If A is a sufficient condition of B, then you cannot have A without B.

For example, suppose that:

- A = receiving more than 50% of the votes
- B = winning the election

“Receiving more than 50% of the votes is a sufficient condition of winning the election” = the candidate who receives more than 50% of the votes wins the election.

So Kerry can claim to have won the election by virtue of meeting the sufficient condition for having won: receiving more than 50% of the votes.

Aside: those who follow elections in the US know that what counts is receiving the most votes in the Electoral College. Al Gore got the most individual votes last time, but he did not win the election because George Bush received more votes in the Electoral College.

If C is a necessary condition of D, then you cannot have D without C.

For example, suppose that:

- C = receiving some votes
- D = winning the election

“Receiving some votes is a necessary condition of winning the election” = no one can win the election without receiving some votes.

If Kerry claims to have won the election, Bush can refute his claim by showing that the necessary condition was not met. That is, if he can show that Kerry did not receive some votes, he would show that Kerry did not win the election.

Note: you can meet the necessary condition without meeting the sufficient condition. Both candidates will receive some votes this year (the necessary condition), but only one will receive the most votes (the sufficient condition). Only the one that meets the necessary *and* sufficient conditions will win the election.

Often, we debate about whether proposed necessary and sufficient conditions are genuine. Here’s how to do it. Look for cases that would be ruled out if the proposed necessary or sufficient condition were true. If they’re possible, or, even better, actual, then the proposal is not correct.

So, I said that if A is a sufficient condition of B, then you cannot have A without B. That means that you should look for cases in which you *can* have A without B.

I also said that if C is a necessary condition of D, then you cannot have D without C. In order to challenge a proposed necessary condition, look for a D without a C.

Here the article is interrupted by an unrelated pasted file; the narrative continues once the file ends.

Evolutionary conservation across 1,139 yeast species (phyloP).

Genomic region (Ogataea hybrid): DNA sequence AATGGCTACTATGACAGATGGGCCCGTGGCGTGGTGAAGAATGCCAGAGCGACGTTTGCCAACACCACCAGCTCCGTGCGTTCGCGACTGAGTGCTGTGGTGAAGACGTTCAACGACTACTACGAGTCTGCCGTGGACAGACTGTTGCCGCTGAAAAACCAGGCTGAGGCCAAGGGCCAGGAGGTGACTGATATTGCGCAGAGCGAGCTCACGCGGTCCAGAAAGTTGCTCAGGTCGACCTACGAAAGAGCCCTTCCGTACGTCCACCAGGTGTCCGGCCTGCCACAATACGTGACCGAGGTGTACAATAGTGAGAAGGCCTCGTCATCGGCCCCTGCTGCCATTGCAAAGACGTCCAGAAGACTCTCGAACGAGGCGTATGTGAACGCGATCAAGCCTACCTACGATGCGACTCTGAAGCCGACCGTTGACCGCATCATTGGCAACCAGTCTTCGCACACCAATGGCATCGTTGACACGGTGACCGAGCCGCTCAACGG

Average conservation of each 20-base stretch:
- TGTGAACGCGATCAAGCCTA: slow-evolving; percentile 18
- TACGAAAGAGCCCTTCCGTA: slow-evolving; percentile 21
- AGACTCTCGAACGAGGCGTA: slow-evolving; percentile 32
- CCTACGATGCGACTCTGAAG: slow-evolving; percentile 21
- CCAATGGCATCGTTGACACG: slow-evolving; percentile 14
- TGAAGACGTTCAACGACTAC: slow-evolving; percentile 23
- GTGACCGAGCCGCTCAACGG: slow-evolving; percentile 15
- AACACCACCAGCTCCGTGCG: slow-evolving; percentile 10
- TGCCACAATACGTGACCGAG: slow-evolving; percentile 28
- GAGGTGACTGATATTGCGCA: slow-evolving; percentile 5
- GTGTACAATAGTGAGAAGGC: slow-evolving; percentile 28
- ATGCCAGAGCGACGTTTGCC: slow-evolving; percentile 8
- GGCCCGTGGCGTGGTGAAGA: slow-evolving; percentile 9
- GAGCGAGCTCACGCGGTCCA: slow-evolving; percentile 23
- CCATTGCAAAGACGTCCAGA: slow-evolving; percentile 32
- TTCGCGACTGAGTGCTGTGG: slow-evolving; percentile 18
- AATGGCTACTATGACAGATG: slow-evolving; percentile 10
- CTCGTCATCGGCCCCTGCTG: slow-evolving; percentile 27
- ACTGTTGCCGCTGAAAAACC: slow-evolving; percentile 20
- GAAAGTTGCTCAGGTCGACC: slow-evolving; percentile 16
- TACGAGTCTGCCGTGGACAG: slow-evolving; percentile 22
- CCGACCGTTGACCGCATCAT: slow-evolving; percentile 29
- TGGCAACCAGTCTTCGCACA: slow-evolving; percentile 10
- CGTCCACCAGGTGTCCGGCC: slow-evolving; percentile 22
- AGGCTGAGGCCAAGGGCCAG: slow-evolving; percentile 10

The handout on alternatives to Locke’s view illustrates the pattern with examples concerning personal identity.

You can reverse things in the following way: the second part is the *other* condition of the first part. Thus,

- A is a sufficient condition of B =

B is a necessary condition of A - C is a necessary condition of D =

D is a sufficient condition of C

Explaining how this works will expose one very important thing about necessary and sufficient conditions. They aren’t *causes*.

Suppose we grant that receiving more than 50% of the votes is a sufficient condition of winning the election. And suppose we also grant that Kerry did not win the election. It follows that Kerry did not receive more than 50% of the votes: if he had received more than 50% of the votes, he would have won the election but we have granted that did not happen.

This means that B (in this case “winning the election”) is a necessary condition of A (receiving more than 50% of the votes): you cannot have A without B or, you cannot receive more than 50% of the votes without winning the election.

Conversely, winning the election is a sufficient condition of receiving some votes. If we grant that receiving some votes is a necessary condition of winning the election and that Bush won the election, it follows that Bush received some votes.

That means that D is a sufficient condition of C. You cannot win the election without receiving some votes.

Right. Winning the election is a sufficient condition of receiving some votes. But winning the election isn’t what causes a candidate to receive votes.

In general, it’s tempting to think about necessary and sufficient conditions in terms of causes and effects but that temptation should be resisted.

Someone can win the election without receiving more than 50% of the votes. There were three candidates running in the last Presidential election: Bush, Kerry, and Nader. The winner was the one who received *more* votes than the other two *even if that is less than 50%* of the votes.

In other words, A (receiving more than 50% of the votes) is a sufficient, but not a necessary, condition of B (winning the election).

Similarly, D (winning the election) is a sufficient, but not a necessary, condition of C (receiving some votes). You can receive some votes (C) without winning the election (D), therefore, winning the election (D) cannot be a necessary condition of receiving some votes (C).

This page was written by Michael Green for Problems of Philosophy, Philosophy 1, Fall 2006.